Is Trump responsible for the situation of Turkey’s economy?
Trump cannot be held responsible if a country’s leader cannot find any example to turn to when he talks about ‘domestic and national goods’.
I stated before that, there will be sharp decreases in the value of Turkish Lira (TL) beginning in autumn, and the government will head to the local elections with a quite problematic economy. The recent events in the foreign policy accelerated the process, which seems inevitable. A fall in (currency) value happened beyond the expectations. While the exchange rate of dollar/TL is fluctuating between the wide values of 5.80-7.60, it was an opportunity for speculators.
There is an economical and political basis of this matter. Firstly, the AKP government must come to terms with this fact. The transformation, which has been experienced since 2002 under the AKP rule, created an economic structure, which is dependent on other foreign countries from agriculture to industry, and funded by the short-term foreign capital inflow. This transformation happened among the applause of the media and leaders of the western countries, who are now labelled as imperialist by the AKP government. The fall of base rate interest in the developed capitalist countries encouraged this transformation.
It was a well-known fact by everyone that this unstable economy, funded with the short-term foreign capital inflow, would experience problems once the interest rates in developed capitalist countries increased. Even if the national media turns a blind eye to the reality, identifying Turkey as the most at risk of the “fragile economies” was not without foundation. That the direction of international capital movements was channelled towards developed capitalist economies and that this coincided with the AKP foreign policy hitting a dead end exacerbated the conditions. Frequent tensions with the USA and the other western countries increased instability in relation to the risk premium of Turkish assets and the exchange rate.
We should highlight that the government’s management of the crisis could not have been worse. The government should reflect on how after every speech made by Erdoğan the Turkish Lira was devalued. This has been the case for a long time. Erdoğan addressed his speeches solely with the aim of reassuring his supporters, then another official was left to tidy up the collateral damage. In the past, the likes of Babacan, Başçı or Şimşek undertook this role. After Şimşek, it is notable that this role has not been filled.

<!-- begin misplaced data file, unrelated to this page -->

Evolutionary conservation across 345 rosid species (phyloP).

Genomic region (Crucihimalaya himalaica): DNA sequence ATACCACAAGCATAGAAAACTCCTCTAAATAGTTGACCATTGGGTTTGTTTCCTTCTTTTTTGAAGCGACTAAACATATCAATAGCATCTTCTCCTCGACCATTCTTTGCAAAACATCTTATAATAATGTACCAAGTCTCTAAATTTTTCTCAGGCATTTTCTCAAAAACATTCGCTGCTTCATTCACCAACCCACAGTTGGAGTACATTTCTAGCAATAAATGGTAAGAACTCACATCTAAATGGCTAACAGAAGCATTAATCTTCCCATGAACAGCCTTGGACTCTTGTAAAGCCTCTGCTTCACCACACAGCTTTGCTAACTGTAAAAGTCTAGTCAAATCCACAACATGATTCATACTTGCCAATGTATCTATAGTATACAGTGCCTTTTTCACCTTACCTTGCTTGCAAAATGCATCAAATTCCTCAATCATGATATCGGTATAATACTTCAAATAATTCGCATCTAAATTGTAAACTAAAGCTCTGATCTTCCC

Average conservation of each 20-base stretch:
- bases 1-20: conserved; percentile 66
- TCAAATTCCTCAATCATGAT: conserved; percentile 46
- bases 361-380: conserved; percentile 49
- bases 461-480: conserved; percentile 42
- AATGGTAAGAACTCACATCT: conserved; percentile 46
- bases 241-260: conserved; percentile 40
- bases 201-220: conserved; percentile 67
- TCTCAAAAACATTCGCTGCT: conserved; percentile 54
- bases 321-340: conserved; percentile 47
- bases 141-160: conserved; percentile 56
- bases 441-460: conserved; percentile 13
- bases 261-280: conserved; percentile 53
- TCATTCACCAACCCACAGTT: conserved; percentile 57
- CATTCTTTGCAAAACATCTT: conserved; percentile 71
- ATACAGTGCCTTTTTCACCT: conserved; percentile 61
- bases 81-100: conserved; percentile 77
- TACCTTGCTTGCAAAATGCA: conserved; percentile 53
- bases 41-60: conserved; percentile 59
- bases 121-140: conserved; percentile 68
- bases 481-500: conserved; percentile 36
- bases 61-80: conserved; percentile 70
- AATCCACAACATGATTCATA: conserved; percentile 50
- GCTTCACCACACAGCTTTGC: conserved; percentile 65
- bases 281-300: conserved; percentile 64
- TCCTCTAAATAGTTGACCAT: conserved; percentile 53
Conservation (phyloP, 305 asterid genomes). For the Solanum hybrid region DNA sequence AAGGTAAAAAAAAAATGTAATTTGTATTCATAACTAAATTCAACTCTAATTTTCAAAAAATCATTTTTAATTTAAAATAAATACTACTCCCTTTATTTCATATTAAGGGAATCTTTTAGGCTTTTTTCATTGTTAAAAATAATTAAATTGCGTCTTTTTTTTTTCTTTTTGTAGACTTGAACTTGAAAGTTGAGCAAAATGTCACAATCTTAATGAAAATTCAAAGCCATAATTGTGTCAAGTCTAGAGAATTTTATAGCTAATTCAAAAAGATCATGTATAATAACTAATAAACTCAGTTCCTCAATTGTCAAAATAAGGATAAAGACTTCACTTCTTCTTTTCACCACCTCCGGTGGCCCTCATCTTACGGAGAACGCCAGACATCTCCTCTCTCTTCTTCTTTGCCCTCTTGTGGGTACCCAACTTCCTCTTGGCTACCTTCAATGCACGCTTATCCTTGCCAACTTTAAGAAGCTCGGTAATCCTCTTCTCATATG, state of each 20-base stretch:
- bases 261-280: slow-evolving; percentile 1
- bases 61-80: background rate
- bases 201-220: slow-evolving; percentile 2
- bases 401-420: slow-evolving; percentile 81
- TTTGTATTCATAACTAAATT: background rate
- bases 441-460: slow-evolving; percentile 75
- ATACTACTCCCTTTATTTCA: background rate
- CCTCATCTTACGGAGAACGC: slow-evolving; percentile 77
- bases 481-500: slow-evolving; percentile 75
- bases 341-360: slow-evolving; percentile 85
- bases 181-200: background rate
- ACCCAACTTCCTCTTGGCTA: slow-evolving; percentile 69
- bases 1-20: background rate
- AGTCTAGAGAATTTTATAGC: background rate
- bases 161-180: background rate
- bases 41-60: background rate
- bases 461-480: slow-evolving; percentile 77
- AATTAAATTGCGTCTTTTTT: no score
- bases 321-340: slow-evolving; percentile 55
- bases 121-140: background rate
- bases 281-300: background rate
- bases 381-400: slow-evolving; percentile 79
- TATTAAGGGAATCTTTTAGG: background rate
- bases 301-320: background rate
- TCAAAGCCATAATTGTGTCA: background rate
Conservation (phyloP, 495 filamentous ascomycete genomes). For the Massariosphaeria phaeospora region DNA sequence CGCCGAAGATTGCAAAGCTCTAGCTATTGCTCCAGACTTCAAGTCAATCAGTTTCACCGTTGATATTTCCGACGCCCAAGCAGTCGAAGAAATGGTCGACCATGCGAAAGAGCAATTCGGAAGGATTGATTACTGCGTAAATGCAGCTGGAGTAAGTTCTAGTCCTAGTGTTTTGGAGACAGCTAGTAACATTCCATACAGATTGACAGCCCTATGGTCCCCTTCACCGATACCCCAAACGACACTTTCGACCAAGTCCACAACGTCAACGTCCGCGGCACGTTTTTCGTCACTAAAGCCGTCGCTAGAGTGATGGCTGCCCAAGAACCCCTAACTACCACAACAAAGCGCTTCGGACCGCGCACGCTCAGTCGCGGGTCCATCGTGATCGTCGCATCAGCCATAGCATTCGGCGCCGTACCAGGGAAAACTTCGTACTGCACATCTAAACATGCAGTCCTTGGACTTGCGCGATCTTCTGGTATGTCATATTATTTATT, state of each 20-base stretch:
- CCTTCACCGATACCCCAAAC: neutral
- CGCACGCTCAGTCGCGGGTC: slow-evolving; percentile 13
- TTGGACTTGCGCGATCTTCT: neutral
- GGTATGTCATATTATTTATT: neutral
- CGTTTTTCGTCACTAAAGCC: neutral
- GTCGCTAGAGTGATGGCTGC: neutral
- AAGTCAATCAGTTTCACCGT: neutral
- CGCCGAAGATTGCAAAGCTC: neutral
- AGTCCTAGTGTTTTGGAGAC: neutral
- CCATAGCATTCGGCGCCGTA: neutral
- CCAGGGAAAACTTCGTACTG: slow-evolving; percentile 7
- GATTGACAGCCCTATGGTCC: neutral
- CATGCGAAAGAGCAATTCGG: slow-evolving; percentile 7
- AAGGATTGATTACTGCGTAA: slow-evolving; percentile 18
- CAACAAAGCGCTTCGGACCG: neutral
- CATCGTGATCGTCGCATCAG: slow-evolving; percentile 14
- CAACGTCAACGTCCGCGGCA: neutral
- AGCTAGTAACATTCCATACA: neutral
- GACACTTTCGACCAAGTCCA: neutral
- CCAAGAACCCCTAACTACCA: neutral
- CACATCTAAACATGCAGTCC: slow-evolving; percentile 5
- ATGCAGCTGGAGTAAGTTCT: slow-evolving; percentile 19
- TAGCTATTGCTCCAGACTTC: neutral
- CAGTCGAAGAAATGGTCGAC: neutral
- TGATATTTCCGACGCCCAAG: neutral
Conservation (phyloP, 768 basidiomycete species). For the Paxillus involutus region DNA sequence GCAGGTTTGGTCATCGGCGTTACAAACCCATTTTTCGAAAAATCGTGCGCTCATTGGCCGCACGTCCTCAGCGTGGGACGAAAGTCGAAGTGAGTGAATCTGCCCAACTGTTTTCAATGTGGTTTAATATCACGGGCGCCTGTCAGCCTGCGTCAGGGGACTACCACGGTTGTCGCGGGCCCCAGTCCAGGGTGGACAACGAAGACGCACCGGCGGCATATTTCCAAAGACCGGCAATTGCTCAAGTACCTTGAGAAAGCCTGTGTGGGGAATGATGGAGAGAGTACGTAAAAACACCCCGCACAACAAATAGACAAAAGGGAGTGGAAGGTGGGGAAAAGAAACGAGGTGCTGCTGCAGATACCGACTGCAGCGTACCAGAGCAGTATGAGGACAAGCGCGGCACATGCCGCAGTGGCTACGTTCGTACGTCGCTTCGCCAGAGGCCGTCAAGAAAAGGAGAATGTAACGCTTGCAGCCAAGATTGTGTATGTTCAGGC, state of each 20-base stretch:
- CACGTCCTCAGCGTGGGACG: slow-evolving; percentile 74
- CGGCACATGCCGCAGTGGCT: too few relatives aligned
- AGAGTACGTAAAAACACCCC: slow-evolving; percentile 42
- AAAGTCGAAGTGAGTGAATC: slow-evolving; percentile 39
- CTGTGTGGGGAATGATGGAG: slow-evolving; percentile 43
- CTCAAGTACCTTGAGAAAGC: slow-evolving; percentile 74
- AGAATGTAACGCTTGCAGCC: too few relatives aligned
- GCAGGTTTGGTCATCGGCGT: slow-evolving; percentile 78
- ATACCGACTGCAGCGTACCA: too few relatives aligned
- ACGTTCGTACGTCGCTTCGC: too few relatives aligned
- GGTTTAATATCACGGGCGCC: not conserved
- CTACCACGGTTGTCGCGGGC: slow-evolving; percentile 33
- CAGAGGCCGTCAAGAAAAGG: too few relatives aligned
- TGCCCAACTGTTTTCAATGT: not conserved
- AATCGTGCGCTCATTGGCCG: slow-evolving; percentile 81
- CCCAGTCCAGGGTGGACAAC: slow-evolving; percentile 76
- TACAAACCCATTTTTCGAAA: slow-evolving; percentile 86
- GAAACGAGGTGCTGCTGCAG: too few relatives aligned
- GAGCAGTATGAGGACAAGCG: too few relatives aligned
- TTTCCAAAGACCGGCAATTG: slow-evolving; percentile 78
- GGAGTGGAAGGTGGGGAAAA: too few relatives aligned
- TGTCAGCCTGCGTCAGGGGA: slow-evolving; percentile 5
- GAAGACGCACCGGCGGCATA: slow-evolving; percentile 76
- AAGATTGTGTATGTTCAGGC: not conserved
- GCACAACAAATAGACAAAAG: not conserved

Erdoğan’s weekend speech, which threw the market into flux and the rumblings that the foreign currency deposit accounts will be confiscated or they will be paid from the fixed rate as Turkish Liras, is a good example of this. In fact, this rumour has been circulating for a long time. Not only did the government overlook this situation, but it also triggered anxiety by threatening those who do not change their foreign currency. Maybe this was the most important point that we expected to see in Albayrak’s presentation. But he also made no mention of it and confined himself to a presentation, which did not meet expectations. Of course, Erdoğan’s speech in the aftermath created a unique opportunity for speculators.
So, what is waiting for us in the upcoming period? To begin with, it is clear that if the current exchange rate and interest rates are sustained, there will be devastating results for the economy. The problems of the real economy in the credit returns will not only burden the banking system but also distress the European banks. Besides, there will be a prominent rise in the risk premiums in other developing countries. We recently saw the rehearsal of this situation. It is impossible for Turkey, an economy which is interdependent with international economies, to remain as an isolated incident. For this reason, the efforts of other countries, particularly Europe, are not without reason.
Even if the political tension is not completely solved, we can expect it to fall. Even though the government would prefer to explain the situation that Turkey’s economy has been dragged into simply from a political perspective, this is not possible. If Turkey’s economy faces a crisis when there is tension between imperialist countries, the political leadership – the architect of the current accumulation model – has a big role in this result. Trump can be many things. However, Trump cannot be held responsible, if a country’s leader who is in power for 16 years cannot find any example to turn to when he talks about “domestic and national goods”.
Article written by Murat BİRDAL
Translated by: Cansu Güneş İspir